Ten thoughts from 10 years in the Public Sector; #2 Spin…

…waste and incompetence are understandable, but the failure to learn is really harming us all. 

MEDIA1-imagesIn his brilliant book Flat Earth News, the author Nick Davies explains that the quality of our press is poor because they don’t have the resources to invest in good journalism; the type of journalism that would lead to informed debate and maybe even progress? Waste, incompetence and the failure to learn thrive in the Public Sector, in-part because the media don’t have the resources to get beneath the issues. The increasing financial pressure that sections of the media are under coupled to the seemingly constant need to produce new News means the only thing journalists have the time to do is regurgitate and polish whatever is served to them in a readily digestible format. Ninety percent of what we are offered as News is no more than sales and PR. This is great for the people and institutions that want (need) to hide in the shadows and bad for the progress of society and humankind.

The claim to fame for the county I live in, over and above its fantastic landscape and the unique sausage that this blog takes its name from, is that it has been home to more public sector bodies and quangos per head of population than any other part of the UK. Locals often joke that the most effective way that all the public money that has been wasted here could have been spent would have been to drop it from helicopters; at least then we might have seen some of it! But in the midst of all of this waste and incompetence, there have been few if any stories in the media that have shone a much needed light onto this situation. Each publicly funded project is hailed as a success, every new initiative is headlined as the great hope that we have all been waiting for and each time these things fail to deliver the benefits that were promised, nothing is ever said about them…but before we lambast the quality of the media coverage we should be clear about who wrote the reports and the headlines in the first place, they were not written by the media, they were written for the media by experienced PR professionals who have mastered the art of managing the media.

Have you ever noticed that no matter how much news there is the newspaper is always the same size?

credit-downloadThe local tourism industry here in the Lake District has “grown” over the years, I recall an occasion when a former tourism chief called a press conference to tell the regional media that this growth was due to them and their efforts…the press lapped it up and it was reported word for word. No-one from the media even thought of asking the question of comparison. If they had they might have realised that the growth rate was actually only half of other comparable places; the area had lost out in the race for tourists but the media helped sell it as a success…not because they were complicit, they were simply ill-equipped to deal with media savvy PR people who know that journalists have column inches to fill and don’t have time to worry about what fills them.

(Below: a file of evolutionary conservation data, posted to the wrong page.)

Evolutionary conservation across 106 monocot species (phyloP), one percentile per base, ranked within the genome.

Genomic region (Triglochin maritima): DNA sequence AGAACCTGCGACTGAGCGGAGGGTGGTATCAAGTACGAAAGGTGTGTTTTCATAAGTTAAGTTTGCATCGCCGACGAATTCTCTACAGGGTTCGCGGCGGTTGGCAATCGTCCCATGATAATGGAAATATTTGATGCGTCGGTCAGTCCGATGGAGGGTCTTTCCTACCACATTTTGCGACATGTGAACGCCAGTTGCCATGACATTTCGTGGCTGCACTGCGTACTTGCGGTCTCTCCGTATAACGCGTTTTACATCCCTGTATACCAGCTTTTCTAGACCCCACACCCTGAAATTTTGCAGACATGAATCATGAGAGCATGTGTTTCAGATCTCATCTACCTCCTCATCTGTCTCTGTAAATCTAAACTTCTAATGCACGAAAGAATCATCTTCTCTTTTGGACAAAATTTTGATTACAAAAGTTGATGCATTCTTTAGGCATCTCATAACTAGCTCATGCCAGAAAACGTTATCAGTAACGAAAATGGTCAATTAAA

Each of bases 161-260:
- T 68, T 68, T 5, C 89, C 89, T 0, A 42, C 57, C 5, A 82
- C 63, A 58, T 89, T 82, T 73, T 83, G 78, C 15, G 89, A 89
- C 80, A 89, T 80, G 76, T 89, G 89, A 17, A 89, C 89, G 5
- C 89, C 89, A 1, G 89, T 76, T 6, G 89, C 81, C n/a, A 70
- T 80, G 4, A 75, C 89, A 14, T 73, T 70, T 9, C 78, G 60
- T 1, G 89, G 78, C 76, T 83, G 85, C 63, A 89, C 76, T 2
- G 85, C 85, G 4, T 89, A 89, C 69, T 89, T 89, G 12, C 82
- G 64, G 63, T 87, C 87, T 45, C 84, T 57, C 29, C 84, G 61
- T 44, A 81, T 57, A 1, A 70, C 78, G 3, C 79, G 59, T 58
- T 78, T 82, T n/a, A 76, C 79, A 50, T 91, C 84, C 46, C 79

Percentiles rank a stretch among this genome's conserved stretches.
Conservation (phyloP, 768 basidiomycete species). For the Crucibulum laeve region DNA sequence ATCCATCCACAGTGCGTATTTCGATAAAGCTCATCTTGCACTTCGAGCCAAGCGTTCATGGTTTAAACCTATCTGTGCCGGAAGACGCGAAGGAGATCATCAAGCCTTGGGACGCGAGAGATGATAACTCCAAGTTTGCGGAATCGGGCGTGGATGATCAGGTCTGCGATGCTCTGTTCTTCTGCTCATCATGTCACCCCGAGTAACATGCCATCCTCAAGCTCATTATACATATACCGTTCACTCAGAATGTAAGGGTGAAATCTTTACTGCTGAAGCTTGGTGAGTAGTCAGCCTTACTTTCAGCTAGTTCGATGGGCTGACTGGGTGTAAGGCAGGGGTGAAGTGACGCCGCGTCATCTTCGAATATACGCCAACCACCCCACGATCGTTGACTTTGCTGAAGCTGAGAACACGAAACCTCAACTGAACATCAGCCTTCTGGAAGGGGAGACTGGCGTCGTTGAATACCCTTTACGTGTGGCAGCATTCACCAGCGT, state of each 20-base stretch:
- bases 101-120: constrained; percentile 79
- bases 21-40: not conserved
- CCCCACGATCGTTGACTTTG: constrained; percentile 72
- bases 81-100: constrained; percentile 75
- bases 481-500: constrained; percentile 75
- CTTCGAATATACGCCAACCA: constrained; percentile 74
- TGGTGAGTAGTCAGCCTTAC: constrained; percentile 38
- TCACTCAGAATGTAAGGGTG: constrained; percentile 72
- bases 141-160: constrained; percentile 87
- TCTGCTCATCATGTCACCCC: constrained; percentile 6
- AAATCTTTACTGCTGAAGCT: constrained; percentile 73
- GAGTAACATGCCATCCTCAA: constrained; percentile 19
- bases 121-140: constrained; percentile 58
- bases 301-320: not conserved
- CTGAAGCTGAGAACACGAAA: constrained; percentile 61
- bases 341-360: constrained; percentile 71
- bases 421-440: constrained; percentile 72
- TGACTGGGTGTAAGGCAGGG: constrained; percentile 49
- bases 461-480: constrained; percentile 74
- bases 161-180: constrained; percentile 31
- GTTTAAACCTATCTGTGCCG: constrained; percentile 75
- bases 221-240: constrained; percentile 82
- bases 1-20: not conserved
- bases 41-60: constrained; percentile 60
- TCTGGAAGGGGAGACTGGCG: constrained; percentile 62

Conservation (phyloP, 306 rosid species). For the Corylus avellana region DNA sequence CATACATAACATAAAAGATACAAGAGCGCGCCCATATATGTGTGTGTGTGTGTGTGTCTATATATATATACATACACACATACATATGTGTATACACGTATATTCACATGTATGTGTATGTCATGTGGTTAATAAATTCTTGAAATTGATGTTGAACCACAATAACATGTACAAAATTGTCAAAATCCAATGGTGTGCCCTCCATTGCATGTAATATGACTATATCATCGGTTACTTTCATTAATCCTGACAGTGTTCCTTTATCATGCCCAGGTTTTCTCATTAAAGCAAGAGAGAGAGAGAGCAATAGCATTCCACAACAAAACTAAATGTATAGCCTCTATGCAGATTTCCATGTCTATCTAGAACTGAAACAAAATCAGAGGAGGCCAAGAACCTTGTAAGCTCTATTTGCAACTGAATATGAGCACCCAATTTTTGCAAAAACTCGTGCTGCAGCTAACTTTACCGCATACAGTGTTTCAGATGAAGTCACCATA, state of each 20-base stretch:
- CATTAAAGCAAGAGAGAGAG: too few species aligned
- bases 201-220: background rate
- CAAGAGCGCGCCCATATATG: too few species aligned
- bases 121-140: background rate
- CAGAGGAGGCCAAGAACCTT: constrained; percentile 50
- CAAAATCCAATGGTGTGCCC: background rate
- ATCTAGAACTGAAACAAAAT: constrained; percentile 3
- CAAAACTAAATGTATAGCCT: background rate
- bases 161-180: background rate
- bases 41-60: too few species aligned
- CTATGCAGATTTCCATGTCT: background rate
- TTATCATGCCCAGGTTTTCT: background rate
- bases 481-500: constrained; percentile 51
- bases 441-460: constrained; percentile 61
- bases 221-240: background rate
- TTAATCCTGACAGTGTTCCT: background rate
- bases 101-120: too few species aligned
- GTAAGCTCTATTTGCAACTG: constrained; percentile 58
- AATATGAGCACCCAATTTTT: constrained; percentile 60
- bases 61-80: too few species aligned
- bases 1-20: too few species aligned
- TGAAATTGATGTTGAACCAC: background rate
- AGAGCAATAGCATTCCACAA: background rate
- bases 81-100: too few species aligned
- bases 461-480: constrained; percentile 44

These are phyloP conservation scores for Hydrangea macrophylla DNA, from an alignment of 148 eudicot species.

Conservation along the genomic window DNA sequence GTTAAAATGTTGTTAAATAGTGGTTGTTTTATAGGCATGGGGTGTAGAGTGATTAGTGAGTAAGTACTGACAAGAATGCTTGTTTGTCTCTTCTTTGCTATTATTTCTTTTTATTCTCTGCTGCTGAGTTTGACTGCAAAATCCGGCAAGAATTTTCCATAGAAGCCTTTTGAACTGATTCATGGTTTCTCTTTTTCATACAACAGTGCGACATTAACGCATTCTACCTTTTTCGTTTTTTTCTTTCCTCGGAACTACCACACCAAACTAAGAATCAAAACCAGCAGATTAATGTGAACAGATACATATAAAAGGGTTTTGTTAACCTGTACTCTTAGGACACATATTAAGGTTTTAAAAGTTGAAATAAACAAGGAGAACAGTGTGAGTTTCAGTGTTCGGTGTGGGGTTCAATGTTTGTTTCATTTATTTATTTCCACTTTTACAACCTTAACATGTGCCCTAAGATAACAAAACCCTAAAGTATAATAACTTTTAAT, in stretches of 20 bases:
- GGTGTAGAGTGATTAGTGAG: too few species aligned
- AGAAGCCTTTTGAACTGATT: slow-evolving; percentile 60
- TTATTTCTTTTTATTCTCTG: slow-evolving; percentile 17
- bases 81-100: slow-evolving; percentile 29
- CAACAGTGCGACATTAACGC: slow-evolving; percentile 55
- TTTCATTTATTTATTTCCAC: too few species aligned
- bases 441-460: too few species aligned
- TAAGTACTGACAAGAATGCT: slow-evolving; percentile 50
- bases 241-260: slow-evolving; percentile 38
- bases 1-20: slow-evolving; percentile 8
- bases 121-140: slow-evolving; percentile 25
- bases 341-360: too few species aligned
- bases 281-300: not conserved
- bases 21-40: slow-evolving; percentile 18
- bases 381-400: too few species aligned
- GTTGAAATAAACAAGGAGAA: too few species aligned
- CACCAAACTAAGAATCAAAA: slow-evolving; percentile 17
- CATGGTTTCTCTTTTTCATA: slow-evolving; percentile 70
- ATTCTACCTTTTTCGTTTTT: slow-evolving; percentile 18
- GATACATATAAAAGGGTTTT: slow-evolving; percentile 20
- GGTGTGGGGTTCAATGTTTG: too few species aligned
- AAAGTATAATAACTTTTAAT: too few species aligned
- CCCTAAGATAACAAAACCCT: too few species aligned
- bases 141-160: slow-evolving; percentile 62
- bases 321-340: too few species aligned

But I’m not overly worried about Public Sector bosses spinning a good story to keep their job, the systems they are in reward them for this so they are going to do it. For me its the lack of learning and the perpetuation of failure that is the real issue. Public Sector systems within which failure cannot be admitted conspire to prevent real learning; if you can’t admit what you did wrong then you can’t learn from it…but should an effective media, one that works in the public interest (?) shine the light on failure and encourage learning to happen. Learning and therefore progress is inhibited and bad practice is perpetuated when failure is not recognised for what it is; the improvement of anything starts with the gathering of knowledge and the sharing of understanding…surely a relevant media working in the public interest could have a role in this?

There is an interesting comparison here with the Private Sector, not that I believe they do things perfectly, but there is a recognition in the Private Sector that you have a duty to learn from what goes wrong…there is no advantage in hiding and perpetuating failure because the market and your shareholders will not reward you for this, dressing up your failures as success will ultimately destroy your own sustainability. Customers won’t continue to pay for rubbish products just because you say they are good, your products and services have to deliver the benefits you’ve promised or you will lose your customers to someone else.

So what can we we expect from the media? The media occupies an increasingly confused space. Under the well documented (not in the press!) financial and performance pressures that the media are under, we can’t realistically expect local papers to risk upsetting large Public Sector employers (advertisers), it is more likely that they will continue to smooth over the issues. However their role is becoming more confused and conflicted in light of the increasingly irreconcilable cracks emerging in the delivery of Public Sector Services and the fractures of trust that accompany these.  Surely in the shadow of the seismic shifts happening to us all, simply continuing to regurgitate PR and print “man bites dog” stories cannot really be in the interests of any of us any longer?

The message to the media is that if you’re not outraged then you probably haven’t been paying attention. Families of patients at Mid-Staffs would doubtless agree.

One comment

  1. Lessons have been learned. They all say it – politicians, government departments, public sector CEOs, Just once, I want to hear someone say “Lessons are being applied!”

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